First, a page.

DRINK WATER WHEN YOUR BODY NEEDS

” HEALTH IS WEALTH”

Kalpataru Blog

Drink Water When Your Body Needs

The Blogger Himself

Dr. Sushil Rudra

There is a saying that water is life. Indeed, we can’t live without water and air. Especially, in India, Summer prevails for a long time. So we need water almost throughout the year except in December and January. These two months is winter except in hill areas. As Summer here is longer so the body needs water more. Hence, I think it will be good to discuss on how much water do we need in Summer? The title of this post is ” Drink Water When Your Body Needs”.

clear drinking glass filled with water
Photo by Stephan Müller on Pexels.com/Drink water when your body needs

Dehydration occurs when the water content of the body is too low. This is easily fixed by increasing fluid intake. 

Symptoms of dehydration

Symptoms of dehydration include:

  • thirst
  • headaches
  • lethargy
  • mood changes and slow responses
  • dry nasal passages
  • dry or cracked lips
  • dark-coloured urine
  • weakness
  • tiredness
  • confusion and hallucinations.

If dehydration is not corrected by fluid intake, eventually urination stops, the kidneys fail, and the body can’t remove toxic waste products. In extreme cases, dehydration may result in death. 

Causes of dehydration

woman in black long sleeve shirt sitting on brown wooden chair
Photo by cottonbro on Pexels.com/Drink water when your body needs

There are several factors that can cause dehydration including:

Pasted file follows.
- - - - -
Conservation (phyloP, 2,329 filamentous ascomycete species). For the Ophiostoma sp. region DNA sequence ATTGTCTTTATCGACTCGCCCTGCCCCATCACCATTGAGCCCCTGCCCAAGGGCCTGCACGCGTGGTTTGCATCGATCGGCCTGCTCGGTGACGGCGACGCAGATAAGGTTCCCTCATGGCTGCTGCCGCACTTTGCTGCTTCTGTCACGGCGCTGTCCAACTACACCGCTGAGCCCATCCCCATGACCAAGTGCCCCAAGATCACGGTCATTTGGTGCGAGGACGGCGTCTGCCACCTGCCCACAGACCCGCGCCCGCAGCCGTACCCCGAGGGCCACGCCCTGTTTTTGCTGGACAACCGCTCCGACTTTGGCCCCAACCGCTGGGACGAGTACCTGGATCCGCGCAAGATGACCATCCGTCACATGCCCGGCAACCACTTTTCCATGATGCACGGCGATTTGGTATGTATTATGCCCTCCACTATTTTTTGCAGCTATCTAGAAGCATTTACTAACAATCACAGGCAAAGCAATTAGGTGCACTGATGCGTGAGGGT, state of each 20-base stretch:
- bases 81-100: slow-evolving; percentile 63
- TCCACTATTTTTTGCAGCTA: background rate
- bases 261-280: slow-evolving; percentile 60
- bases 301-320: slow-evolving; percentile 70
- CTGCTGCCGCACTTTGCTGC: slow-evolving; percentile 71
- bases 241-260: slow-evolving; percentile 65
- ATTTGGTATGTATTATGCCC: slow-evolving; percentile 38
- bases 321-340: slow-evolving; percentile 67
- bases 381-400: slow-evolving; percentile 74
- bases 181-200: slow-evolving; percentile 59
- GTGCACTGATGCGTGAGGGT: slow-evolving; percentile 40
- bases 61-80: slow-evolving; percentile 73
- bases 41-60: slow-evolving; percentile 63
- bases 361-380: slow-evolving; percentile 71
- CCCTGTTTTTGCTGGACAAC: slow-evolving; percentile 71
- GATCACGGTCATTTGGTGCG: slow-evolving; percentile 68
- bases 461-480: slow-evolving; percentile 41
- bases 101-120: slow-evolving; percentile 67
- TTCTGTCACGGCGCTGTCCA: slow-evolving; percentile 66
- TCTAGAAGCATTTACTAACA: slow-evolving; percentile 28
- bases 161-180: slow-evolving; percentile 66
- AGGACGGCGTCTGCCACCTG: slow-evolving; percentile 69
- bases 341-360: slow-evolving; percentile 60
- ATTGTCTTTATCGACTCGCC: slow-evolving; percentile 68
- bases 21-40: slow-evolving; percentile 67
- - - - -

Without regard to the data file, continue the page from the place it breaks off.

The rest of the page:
• Not drinking enough water.
  • Increased sweating due to hot weather, humidity, exercise or fever.
  • Insufficient signalling mechanisms in the elderly – sometimes, older adults do not feel thirsty even though they may be dehydrated.
  • Increased output of urine due to a hormone deficiency, diabeteskidney disease or medications.
  • Diarrhoea or vomiting.
  • Recovering from burns.

Pregnant or breastfeeding women

DemographicTotal daily recommended amount of water from drinks
children 9–13 years old7–8 cups, or 56–64 oz.
children 14–18 years old8–11 cups, or 64–88 oz.
men 19 years and older13 cups, or 104 oz.
women 19 years and older9 cups, or 72 oz
Drink water what your body needs

Happens If You Don’t Drink Enough Water

Whatever you do, make sure you get in those six to eight glasses, otherwise dehydration could cause a whole host of problems. Here are a few side effects:

  1. Persistent headaches. One of the first things you might notice when you’re dehydrated is a throbbing headache. The good news? If dehydration is the cause, it should go away shortly after you drink a large glass of water.